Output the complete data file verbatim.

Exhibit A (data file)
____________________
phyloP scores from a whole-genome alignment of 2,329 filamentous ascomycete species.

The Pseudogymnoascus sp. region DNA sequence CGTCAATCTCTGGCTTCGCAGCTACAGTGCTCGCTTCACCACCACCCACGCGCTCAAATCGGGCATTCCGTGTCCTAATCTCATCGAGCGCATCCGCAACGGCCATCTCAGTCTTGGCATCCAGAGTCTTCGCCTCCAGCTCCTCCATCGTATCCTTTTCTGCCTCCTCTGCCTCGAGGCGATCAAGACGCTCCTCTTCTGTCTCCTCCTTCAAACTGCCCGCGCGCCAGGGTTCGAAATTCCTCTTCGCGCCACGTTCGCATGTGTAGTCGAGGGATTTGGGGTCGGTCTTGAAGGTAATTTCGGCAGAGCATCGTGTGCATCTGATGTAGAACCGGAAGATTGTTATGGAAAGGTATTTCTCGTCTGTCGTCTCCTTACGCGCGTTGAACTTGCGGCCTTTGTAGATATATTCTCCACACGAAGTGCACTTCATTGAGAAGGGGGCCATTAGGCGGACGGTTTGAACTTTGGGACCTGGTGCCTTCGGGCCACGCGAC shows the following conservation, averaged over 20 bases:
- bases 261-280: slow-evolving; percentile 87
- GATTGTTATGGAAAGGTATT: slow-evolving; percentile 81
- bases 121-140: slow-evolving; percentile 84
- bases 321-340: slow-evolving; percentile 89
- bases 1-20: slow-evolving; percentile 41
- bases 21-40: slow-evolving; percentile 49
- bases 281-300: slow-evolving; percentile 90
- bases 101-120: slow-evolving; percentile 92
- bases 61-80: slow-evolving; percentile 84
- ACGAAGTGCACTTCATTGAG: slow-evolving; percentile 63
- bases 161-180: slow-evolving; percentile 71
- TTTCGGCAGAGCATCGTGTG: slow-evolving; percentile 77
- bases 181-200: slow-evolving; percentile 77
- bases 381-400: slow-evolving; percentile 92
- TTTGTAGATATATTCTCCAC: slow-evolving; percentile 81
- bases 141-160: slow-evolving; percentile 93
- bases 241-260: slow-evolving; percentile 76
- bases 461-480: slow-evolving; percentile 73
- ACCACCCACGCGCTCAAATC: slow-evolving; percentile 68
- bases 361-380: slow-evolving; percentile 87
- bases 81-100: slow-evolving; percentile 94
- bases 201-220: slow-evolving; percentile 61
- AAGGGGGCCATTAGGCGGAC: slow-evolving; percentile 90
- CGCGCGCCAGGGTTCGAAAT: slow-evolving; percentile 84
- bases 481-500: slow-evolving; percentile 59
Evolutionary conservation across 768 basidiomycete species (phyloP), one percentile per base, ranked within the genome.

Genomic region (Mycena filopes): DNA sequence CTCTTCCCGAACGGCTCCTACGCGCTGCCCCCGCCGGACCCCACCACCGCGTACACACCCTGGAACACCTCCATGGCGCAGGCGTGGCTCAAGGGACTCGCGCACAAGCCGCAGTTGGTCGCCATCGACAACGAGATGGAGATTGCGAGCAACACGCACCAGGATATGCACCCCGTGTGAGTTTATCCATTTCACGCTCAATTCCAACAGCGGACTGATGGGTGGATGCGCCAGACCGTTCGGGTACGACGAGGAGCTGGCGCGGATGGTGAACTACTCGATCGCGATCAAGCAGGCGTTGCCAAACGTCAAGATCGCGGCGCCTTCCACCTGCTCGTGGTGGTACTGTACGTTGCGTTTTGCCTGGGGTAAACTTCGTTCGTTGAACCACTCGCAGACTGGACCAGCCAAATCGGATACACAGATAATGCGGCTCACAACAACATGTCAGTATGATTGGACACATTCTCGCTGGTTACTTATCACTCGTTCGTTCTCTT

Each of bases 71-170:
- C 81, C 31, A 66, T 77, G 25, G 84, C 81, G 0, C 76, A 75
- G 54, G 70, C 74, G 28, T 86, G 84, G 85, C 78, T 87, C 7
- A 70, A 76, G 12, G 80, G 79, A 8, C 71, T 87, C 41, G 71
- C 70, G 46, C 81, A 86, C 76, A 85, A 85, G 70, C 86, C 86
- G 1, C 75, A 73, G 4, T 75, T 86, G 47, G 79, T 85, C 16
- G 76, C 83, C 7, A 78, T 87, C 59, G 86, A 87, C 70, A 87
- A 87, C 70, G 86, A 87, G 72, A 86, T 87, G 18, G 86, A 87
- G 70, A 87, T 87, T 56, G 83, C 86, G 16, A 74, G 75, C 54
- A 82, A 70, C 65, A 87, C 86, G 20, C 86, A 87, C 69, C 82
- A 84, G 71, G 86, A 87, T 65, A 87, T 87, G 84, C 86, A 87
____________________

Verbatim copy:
phyloP scores from a whole-genome alignment of 2,329 filamentous ascomycete species.

The Pseudogymnoascus sp. region DNA sequence CGTCAATCTCTGGCTTCGCAGCTACAGTGCTCGCTTCACCACCACCCACGCGCTCAAATCGGGCATTCCGTGTCCTAATCTCATCGAGCGCATCCGCAACGGCCATCTCAGTCTTGGCATCCAGAGTCTTCGCCTCCAGCTCCTCCATCGTATCCTTTTCTGCCTCCTCTGCCTCGAGGCGATCAAGACGCTCCTCTTCTGTCTCCTCCTTCAAACTGCCCGCGCGCCAGGGTTCGAAATTCCTCTTCGCGCCACGTTCGCATGTGTAGTCGAGGGATTTGGGGTCGGTCTTGAAGGTAATTTCGGCAGAGCATCGTGTGCATCTGATGTAGAACCGGAAGATTGTTATGGAAAGGTATTTCTCGTCTGTCGTCTCCTTACGCGCGTTGAACTTGCGGCCTTTGTAGATATATTCTCCACACGAAGTGCACTTCATTGAGAAGGGGGCCATTAGGCGGACGGTTTGAACTTTGGGACCTGGTGCCTTCGGGCCACGCGAC shows the following conservation, averaged over 20 bases:
- bases 261-280: slow-evolving; percentile 87
- GATTGTTATGGAAAGGTATT: slow-evolving; percentile 81
- bases 121-140: slow-evolving; percentile 84
- bases 321-340: slow-evolving; percentile 89
- bases 1-20: slow-evolving; percentile 41
- bases 21-40: slow-evolving; percentile 49
- bases 281-300: slow-evolving; percentile 90
- bases 101-120: slow-evolving; percentile 92
- bases 61-80: slow-evolving; percentile 84
- ACGAAGTGCACTTCATTGAG: slow-evolving; percentile 63
- bases 161-180: slow-evolving; percentile 71
- TTTCGGCAGAGCATCGTGTG: slow-evolving; percentile 77
- bases 181-200: slow-evolving; percentile 77
- bases 381-400: slow-evolving; percentile 92
- TTTGTAGATATATTCTCCAC: slow-evolving; percentile 81
- bases 141-160: slow-evolving; percentile 93
- bases 241-260: slow-evolving; percentile 76
- bases 461-480: slow-evolving; percentile 73
- ACCACCCACGCGCTCAAATC: slow-evolving; percentile 68
- bases 361-380: slow-evolving; percentile 87
- bases 81-100: slow-evolving; percentile 94
- bases 201-220: slow-evolving; percentile 61
- AAGGGGGCCATTAGGCGGAC: slow-evolving; percentile 90
- CGCGCGCCAGGGTTCGAAAT: slow-evolving; percentile 84
- bases 481-500: slow-evolving; percentile 59
Evolutionary conservation across 768 basidiomycete species (phyloP), one percentile per base, ranked within the genome.

Genomic region (Mycena filopes): DNA sequence CTCTTCCCGAACGGCTCCTACGCGCTGCCCCCGCCGGACCCCACCACCGCGTACACACCCTGGAACACCTCCATGGCGCAGGCGTGGCTCAAGGGACTCGCGCACAAGCCGCAGTTGGTCGCCATCGACAACGAGATGGAGATTGCGAGCAACACGCACCAGGATATGCACCCCGTGTGAGTTTATCCATTTCACGCTCAATTCCAACAGCGGACTGATGGGTGGATGCGCCAGACCGTTCGGGTACGACGAGGAGCTGGCGCGGATGGTGAACTACTCGATCGCGATCAAGCAGGCGTTGCCAAACGTCAAGATCGCGGCGCCTTCCACCTGCTCGTGGTGGTACTGTACGTTGCGTTTTGCCTGGGGTAAACTTCGTTCGTTGAACCACTCGCAGACTGGACCAGCCAAATCGGATACACAGATAATGCGGCTCACAACAACATGTCAGTATGATTGGACACATTCTCGCTGGTTACTTATCACTCGTTCGTTCTCTT

Each of bases 71-170:
- C 81, C 31, A 66, T 77, G 25, G 84, C 81, G 0, C 76, A 75
- G 54, G 70, C 74, G 28, T 86, G 84, G 85, C 78, T 87, C 7
- A 70, A 76, G 12, G 80, G 79, A 8, C 71, T 87, C 41, G 71
- C 70, G 46, C 81, A 86, C 76, A 85, A 85, G 70, C 86, C 86
- G 1, C 75, A 73, G 4, T 75, T 86, G 47, G 79, T 85, C 16
- G 76, C 83, C 7, A 78, T 87, C 59, G 86, A 87, C 70, A 87
- A 87, C 70, G 86, A 87, G 72, A 86, T 87, G 18, G 86, A 87
- G 70, A 87, T 87, T 56, G 83, C 86, G 16, A 74, G 75, C 54
- A 82, A 70, C 65, A 87, C 86, G 20, C 86, A 87, C 69, C 82
- A 84, G 71, G 86, A 87, T 65, A 87, T 87, G 84, C 86, A 87